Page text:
A global company selling consumer products.
Health Criteria Values (HCVs) are expressed in different ways, using the terminology specific to the authority that is recommending them. Oral values represent a regular ingested dose that is expected to be without appreciable risk to the consumer over a lifetime. These can be expressed in the form of an ADI (Acceptable Daily Intake), a TDI (Tolerable Daily Intake) or TWI (Tolerable Weekly Intake), an RfD (Reference Dose), a cPAD (chronic Population-Adjusted Dose, calculated from an RfD and adjusted to take account of vulnerable subgroups of the population, such as children or women of childbearing age), an MRL (Maximum Residue Level) or a MADL (Maximum Allowable Dose Level). Some of these, such as MRLs and RfDs, are specific to non-cancerous long-term health effects. Inhalation values represent an atmospheric concentration that is expected to be without appreciable risk to humans over a lifetime (24 hours/day for 70 years) or a “working lifetime” (8 hours/day, 5 days/week, for 40 years). The former can be expressed as an RfC (Reference Concentration), a WHO air quality guideline, or a long-term population inhalation DNEL (Derived No-Effect Level). The latter include a TLV (Threshold Limit Value), a PEL (Permissible Exposure Limit with a legal obligation to comply), an REL (Recommended Exposure Limit), a WEEL (Workplace Environmental Exposure Level), an OEL/OES (Occupational Exposure Limit/Standard), an IOELV (Indicative Occupational Exposure Limit Value), a MAK (a German Maximum Workplace Concentration), or a long-term worker inhalation DNEL. Some of these, such as RfCs, are specific to non-cancerous long-term health effects.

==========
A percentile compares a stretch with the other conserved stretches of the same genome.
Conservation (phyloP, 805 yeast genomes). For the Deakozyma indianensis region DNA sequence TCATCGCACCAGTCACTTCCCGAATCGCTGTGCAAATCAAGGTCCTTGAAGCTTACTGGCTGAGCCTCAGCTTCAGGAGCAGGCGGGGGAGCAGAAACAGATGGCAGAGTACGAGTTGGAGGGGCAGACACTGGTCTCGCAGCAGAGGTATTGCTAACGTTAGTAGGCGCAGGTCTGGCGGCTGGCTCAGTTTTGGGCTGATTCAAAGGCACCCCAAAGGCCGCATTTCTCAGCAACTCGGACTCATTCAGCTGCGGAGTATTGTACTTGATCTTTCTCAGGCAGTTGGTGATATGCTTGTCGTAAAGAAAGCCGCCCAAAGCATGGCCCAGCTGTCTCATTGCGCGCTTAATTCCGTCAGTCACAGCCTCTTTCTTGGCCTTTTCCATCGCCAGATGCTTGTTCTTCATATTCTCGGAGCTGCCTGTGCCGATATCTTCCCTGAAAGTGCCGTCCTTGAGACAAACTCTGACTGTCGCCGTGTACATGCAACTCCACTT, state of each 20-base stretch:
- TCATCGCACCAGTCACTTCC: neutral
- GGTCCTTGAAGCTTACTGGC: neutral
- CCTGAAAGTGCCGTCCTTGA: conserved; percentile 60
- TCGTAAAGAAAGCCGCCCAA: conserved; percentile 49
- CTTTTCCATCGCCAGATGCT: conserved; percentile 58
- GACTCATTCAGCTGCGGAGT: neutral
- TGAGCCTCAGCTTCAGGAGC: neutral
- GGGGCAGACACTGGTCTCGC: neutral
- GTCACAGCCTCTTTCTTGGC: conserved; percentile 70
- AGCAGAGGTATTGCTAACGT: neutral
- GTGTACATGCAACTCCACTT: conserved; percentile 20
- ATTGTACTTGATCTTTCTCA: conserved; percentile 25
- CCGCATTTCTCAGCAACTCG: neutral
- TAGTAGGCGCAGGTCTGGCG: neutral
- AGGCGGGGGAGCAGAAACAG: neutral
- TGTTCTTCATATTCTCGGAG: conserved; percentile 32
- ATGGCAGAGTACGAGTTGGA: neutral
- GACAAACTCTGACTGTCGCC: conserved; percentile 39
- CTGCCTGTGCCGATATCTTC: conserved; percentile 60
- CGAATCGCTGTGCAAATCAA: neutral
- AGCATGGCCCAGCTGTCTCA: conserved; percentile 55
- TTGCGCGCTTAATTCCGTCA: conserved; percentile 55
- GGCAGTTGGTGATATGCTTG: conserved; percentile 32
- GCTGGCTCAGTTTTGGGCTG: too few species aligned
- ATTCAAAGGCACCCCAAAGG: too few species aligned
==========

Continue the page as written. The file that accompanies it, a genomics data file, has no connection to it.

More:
To identify and tabulate existing chronic oral HCVs for nearly 200 crop protection agents, and chronic oral and inhalation HCVs for around 250 chemically-defined flavouring agents.
Approach and outcome
Bibra toxicologists are very familiar with HCVs, and with the relevant national and international bodies that derive them. We used bibra’s chemically-indexed and fully searchable toxicity database, TRACE, to quickly and accurately identify source documents for the most up-to-date oral HCVs. Our confidence in TRACE’s ability to identify all of the relevant information meant that it was not necessary to widen the scope of our searches to include additional databases and/or search engines. For inhalation values, our in-house knowledge of the best two individual sources for the required information meant that we could rapidly retrieve all relevant values. The TRACE database and professional expertise of the bibra scientists maximised the efficiency and speed with which the project could be undertaken.